Following on from my previous post I thought I'd offer a few comments on my approach to Fireball Forward and some house rules I used in the demo game at The Other Partizan.
1. Chits versus Cards
I don't really like playing cards in tabletop games. It's a personal thing, but I find them quite intrusive even if just on the edge of the table. My preference is to use MDF tokens drawn from a bag or bowl. Luckily I have a stash of suitable ones that I bought from Great Escape Games who make them to support their Iron Cross rules. I simply put one chit per unit (with the appropriate Allied or Axis marking) in a recepticle, draw them out an line them up face-down to create the order of unit activation.
As units are activated the chit used is placed next to them so that it clear who has and hasn't done anything in the turn. This also simplifies the rules as written, which use cards for activation AND on-table makers to show the order of unit activation.
This is further tweaked by the next house rule...
|Chits in action. The Recon unit of two armoured cars has been activated this turn. The chit will be removed and returned to the pool once the turn has ended.
2. Resources and disruption
Ignore the "initiative chit" allocation from the rules as written, this replaces those and also provides for off-table ordnance support.
This is inspired (largely shamelessly pinched and adapted from) Chain of Command and O-Group. At the start of each turn, before assembling activation chits each side rolls six ordinary dice (6d6).
Count up any rolls of "1". If there are one or two then lose ONE activation chit for the following turn, if three, four or five then lose TWO activation chits and if you roll a mighty six of them you lose THREE activation chits.
If your force has plentiful supply (scenario determined) then count up any rolls of 4+
If your force has regular supply count up any rolls of 5+
If your force has poor supply count up any rolls of 6Chain of Command dice from Too Fat Lardies) you have an ASSET that you can spend in the same way you would use an initiative chit in the rules as written (e.g. resupply a unit, activate a unit for a second time in the same turn) OR you can spend an ASSET in calling in off-table ordnance as described in the section below.
In experiments to date I have usually allowed each side to begin with two ASSETs. This element of the game adds quite a lot as players need to decide whether to go in early with an artillery stonk or two, but then be left unable to re-supply a Panther than rolls some unfortunate dice and has to skulk around looking embarrassed. It also feels more realistic that no-one "uses up" all of their off-table ordnance resources, as assets do get replenished as the game progresses - just very slowly if you have poor supply, or they may be diverted to meet other priorities.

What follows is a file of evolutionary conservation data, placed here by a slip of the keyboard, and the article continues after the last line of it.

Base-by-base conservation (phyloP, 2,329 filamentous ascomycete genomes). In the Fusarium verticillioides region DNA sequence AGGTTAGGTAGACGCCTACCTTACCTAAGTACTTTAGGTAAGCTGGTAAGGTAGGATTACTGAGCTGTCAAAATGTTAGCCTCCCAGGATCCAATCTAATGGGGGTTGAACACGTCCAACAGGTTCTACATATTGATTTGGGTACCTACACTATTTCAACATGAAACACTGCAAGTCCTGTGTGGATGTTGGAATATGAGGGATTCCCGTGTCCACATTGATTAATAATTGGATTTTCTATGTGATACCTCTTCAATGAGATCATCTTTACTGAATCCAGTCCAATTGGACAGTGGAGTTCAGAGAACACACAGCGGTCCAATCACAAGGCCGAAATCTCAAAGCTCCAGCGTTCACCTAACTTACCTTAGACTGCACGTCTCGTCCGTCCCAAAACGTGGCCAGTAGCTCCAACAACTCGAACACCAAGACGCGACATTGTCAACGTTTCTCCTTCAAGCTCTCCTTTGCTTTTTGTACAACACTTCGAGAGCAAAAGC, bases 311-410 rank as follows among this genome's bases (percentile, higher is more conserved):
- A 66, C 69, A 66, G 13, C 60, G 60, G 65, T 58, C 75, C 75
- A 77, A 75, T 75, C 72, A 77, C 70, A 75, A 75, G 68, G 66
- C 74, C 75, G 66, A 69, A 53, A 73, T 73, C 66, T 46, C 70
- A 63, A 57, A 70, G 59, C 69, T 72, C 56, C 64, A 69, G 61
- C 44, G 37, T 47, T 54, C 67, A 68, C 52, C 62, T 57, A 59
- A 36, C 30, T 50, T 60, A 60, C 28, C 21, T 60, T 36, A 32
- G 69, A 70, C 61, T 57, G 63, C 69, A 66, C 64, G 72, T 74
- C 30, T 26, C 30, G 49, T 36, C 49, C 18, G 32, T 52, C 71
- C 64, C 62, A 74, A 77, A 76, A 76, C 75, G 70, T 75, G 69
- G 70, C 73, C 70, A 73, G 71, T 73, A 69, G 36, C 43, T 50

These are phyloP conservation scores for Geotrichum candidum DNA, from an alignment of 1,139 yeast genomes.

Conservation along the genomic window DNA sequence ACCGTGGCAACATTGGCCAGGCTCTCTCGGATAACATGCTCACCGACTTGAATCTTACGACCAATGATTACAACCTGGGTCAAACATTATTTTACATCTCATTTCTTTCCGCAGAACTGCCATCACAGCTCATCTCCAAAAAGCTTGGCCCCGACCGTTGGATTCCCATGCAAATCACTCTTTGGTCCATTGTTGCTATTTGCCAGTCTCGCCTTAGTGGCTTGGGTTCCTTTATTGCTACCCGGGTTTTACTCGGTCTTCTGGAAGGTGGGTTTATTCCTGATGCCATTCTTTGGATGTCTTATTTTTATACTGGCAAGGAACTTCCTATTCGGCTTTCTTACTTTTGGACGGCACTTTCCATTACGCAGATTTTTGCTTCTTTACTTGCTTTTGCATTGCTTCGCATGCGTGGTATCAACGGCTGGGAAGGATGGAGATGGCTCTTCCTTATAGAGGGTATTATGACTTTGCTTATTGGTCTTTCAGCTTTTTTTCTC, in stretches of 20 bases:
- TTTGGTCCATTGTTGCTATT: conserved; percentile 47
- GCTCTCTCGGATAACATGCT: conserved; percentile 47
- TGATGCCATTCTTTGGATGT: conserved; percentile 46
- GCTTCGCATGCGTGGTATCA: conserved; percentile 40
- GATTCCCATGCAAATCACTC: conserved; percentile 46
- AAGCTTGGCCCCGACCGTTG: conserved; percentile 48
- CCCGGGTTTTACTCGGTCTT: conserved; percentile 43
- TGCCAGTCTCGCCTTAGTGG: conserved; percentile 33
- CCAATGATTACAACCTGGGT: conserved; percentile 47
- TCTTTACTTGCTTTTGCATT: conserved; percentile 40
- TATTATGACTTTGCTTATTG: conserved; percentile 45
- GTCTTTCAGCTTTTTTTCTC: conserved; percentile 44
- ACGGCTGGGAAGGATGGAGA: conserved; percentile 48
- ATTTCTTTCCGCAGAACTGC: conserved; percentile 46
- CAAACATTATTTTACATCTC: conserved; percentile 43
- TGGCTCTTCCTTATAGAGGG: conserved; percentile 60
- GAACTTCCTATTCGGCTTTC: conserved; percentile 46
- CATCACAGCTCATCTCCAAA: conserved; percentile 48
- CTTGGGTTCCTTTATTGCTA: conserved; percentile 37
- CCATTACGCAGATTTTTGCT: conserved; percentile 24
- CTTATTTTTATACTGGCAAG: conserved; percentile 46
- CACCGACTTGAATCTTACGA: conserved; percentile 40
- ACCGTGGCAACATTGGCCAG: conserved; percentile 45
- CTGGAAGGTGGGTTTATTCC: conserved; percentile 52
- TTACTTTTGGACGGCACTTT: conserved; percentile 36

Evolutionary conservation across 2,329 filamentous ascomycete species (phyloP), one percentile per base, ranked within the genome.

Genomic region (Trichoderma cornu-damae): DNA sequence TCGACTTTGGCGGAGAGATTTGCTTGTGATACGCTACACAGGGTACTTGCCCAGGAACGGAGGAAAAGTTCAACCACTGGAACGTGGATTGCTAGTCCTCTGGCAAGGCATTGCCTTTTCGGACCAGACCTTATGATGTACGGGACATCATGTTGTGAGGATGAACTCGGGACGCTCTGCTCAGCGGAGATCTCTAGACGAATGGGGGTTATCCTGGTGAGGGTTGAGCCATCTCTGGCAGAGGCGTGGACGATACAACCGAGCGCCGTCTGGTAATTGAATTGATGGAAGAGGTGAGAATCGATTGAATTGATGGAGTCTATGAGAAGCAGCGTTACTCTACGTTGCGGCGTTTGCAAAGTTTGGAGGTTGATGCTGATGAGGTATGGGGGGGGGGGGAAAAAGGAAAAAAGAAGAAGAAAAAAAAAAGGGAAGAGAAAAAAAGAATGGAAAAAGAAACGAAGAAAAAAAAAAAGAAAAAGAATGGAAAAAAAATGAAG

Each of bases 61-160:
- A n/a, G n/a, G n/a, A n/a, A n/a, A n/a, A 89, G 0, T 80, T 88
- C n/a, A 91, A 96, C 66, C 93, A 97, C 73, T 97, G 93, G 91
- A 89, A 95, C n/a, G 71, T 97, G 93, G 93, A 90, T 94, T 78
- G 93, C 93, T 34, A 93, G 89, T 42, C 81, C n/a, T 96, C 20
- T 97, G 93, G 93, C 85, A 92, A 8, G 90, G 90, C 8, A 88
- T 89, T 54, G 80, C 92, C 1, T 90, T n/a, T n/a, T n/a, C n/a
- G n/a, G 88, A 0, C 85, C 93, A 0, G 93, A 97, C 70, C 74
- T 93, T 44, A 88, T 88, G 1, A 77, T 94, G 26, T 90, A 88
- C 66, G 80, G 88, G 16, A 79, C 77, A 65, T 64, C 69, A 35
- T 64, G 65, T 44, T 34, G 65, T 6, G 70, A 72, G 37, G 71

3. Off-table ordnance
If you have an ASSET (six accumulated resource points) then you can try to call in ordnance. This is done in the same manner as described in the Fireball Forward rules, i.e. a suitable leader needs to pass a morale test and you then roll on the artillery table. If the morale test is failed or the artillery table gives a suitable result, the ASSET may not actually be used - just follow what the table says.
This replaces the provision for artillery fire missions in the rules as written. I do really like the FF approach to off-board artillery as players don't have to make faffy decisions about calling in battalion mortars, divisional batteries, etc with due reference to flowcharts. Just let the dice decide. If you roll fairly low then it was probably mortars, if you roll double-six then division have done you a favour (or favor if they are US).
4. Unit data cards
Not a new idea, but I find these far quicker to refer to than the tables in the book. I have put together ones covering the US and German armies I currently have and can easily add more. I used"Keynote" on my iPhone to make them, but MS-PowerPoint would probably work just as well. It's easy to set up a basic template then keep copying and adapting slides. These can them be exported as jpeg files and the images pasted onto an A4 playsheet for the scenario being played. I can get 10 or so onto a page of A4 which is usually all I need for one side's units.
|Yes I know the Greyhound isn't really a tank destroyer...I'm not perfect!
That is it for now and I hope my ramblings make sense. The next step is to continue refining these and probably to add in some sort of extra random events process in that 6d6 roll at the start of the turn to represent air strikes, minefields, etc (rather like Battlegroup's chit system). There's no rush for this however. Hopefully my painting mojo will make a return soon too!
PS! The nice folks over at LittleWarsTV have just released a video of them playing a scenario set in Foy, Jan '45 using both Crossfire and Fireball Forward. So there is further confirmation that this slightly overlooked rule set is being played and enjoyed out there in the real world! They have a downloadable scenario of the Crossfire version in the "Free Stuff" section of their website, but not a FF one. As the rule sets have a similar scale this does give a decent start though. It's much more entertaining than their CoC Foy scenario was.